|Man Without Qualities|
Wednesday, September 22, 2004
In what might be a truly alarming column were it not (apparently) tongue in cheek, William Safire today opens with a quote from U.S. Criminal Code, Chapter 63, Section 1343 (wire and mail fraud) and suggests that the author and/or knowing disseminators of the forged Killian memos might well be guilty of federal felony under the quoted statute:
At the root of what is today treated as an embarrassing blunder by duped CBS journalists may turn out to be a felony by its faithless sources. Some person or persons conceived a scheme to create a series of false Texas Air National Guard documents and append a photocopied signature to one of them. The perpetrator then helped cause the fraudulent file to be transmitted by means of television communication to millions of voters for the purpose of influencing a federal election.
Whoever forged those documents is not a nice person and the political and career and reputational consequences to anyone involved in perpetrating this fraud should be severe. But, for example, Herr Doktorprofessor Paul Von Krugman commits a deliberate fraud in his column about twice a week with the specific intent that the fraudulent file (column) be transmitted by means of communication covered by the wire fraud statute (including the internet) to millions of voters for the purpose of perverting federal elections. So what? Does that mean the office down the hall from Mr. Safire's should be cleared out while its current gnomishishly-handsome occupant spends some time in Leavenworth? I hope not! And, of course, many people would passionately maintain that Mr. Safire is in the same business as Herr Doktorprofessor - and was in the business even deeper as a professional mind bender working for Richard Nixon.
It's not a crime under the federal wire fraud statute merely to disseminate even the worst fraudulent material - including the New York Times and other Big Mainstream Media - with the purpose of corruptly influencing a federal or other election, as the Department of Justice Criminal Resource Manual makes clear:
In McNally v. United States, 483 U.S. 350 (1987), the Supreme Court held that the mail fraud statute does not reach "schemes to defraud citizens of their intangible rights to honest and impartial government" . . . and that the statute is "limited in scope to the protection of property rights." See Carpenter v. United States, 484 U.S. 19, 25 (1987) (quoting McNally and extending it to wire fraud statute); see also Evans v. United States, 504 U.S. 255, 292 (1992) ("[I]n McNally . . . we rejected the Government's contention that the federal mail fraud statute . . . protected the citizenry's 'intangible right' to good government . . . . ") (Thomas, J., dissenting).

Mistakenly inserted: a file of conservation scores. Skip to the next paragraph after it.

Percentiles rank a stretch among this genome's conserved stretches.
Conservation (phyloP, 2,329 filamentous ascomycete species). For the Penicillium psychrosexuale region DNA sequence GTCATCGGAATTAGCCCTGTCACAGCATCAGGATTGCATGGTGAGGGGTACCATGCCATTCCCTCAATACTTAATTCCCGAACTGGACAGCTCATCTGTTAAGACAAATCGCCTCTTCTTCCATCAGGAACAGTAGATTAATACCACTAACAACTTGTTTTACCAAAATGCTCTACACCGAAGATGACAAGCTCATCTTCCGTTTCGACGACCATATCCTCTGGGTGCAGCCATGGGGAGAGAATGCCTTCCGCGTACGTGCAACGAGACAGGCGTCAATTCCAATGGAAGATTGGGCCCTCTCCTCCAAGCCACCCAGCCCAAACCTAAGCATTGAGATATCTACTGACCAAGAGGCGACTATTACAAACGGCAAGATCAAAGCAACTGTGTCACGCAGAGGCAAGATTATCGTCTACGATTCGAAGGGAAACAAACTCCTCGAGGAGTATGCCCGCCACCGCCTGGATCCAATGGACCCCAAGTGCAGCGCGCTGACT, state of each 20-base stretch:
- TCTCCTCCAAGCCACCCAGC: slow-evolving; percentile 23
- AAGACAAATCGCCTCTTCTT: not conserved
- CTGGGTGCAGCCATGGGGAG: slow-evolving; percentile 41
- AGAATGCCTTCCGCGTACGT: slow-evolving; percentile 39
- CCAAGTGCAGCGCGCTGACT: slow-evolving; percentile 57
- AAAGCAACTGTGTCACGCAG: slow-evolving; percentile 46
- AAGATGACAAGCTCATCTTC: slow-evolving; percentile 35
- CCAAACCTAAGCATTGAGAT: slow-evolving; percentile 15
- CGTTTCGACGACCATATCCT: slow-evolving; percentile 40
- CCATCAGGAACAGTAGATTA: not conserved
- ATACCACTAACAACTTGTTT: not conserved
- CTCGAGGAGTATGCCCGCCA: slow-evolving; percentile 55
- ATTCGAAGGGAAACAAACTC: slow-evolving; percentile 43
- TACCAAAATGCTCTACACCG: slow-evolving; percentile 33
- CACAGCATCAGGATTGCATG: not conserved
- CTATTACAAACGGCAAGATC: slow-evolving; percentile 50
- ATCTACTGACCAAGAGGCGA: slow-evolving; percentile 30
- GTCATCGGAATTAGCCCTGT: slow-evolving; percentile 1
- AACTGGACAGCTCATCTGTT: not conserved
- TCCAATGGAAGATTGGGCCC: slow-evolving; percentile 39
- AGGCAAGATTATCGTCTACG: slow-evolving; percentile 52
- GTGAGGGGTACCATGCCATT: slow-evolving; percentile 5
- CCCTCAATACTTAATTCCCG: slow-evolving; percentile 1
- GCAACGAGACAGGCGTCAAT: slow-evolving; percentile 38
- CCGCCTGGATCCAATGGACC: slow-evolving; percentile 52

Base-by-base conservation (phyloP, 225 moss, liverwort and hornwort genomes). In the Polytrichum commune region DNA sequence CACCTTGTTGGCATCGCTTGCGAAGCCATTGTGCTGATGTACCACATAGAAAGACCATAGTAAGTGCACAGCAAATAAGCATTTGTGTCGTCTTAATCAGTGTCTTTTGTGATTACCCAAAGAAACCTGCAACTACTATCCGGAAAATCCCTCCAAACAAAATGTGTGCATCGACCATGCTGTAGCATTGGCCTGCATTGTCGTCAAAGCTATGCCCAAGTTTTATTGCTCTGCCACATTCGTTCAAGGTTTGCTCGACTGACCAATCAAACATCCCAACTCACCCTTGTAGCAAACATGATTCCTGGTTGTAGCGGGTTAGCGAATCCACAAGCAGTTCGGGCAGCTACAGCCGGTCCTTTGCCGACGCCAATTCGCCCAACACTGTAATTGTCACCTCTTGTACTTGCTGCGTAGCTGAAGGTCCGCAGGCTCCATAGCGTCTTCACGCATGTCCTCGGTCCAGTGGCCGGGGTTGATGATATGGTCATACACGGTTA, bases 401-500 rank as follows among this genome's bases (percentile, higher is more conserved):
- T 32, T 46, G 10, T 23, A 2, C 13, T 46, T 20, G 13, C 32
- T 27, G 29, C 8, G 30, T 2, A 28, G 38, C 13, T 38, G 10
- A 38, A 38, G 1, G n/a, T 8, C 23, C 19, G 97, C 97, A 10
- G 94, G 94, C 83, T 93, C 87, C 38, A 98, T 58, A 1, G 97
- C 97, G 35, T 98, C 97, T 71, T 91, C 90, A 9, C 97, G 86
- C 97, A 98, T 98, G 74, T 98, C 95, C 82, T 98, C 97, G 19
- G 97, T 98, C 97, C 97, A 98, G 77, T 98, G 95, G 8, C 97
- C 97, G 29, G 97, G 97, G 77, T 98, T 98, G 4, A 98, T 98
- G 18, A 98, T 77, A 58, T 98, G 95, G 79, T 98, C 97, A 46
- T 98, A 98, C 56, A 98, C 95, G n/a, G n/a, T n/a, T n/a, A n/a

As an aside, the "tangible/intangible" distinction is a distration which is not worth the bother in this case - the inapplicability of the federal mail and wire fraud laws to election rights does not turn on that distinction.
Of course, it is possible to transgress the mail and wire fraud statutes in the process of "corrupting" an election - and the Justice Department has guidelines for those instances, too. And there may be other federal criminal laws that turn on some aspect of the perpetrator's act other than its mere substantive fraudulence that were breached here, including (perhaps) this one that turns on impersonating an official:
United States Code, Title 18, Section 912: Whoever falsely assumes or pretends to be an officer or employee acting under the authority of the United States or any department, agency or officer thereof, and acts as such, or in such pretended character demands or obtains any money, paper, document, or thing of value, shall be fined under this title or imprisoned not more than three years, or both
Maybe such statutes apply, but I wouldn't bank on it. It's very hard to criminalize political activity - and that's a really, really good thing.
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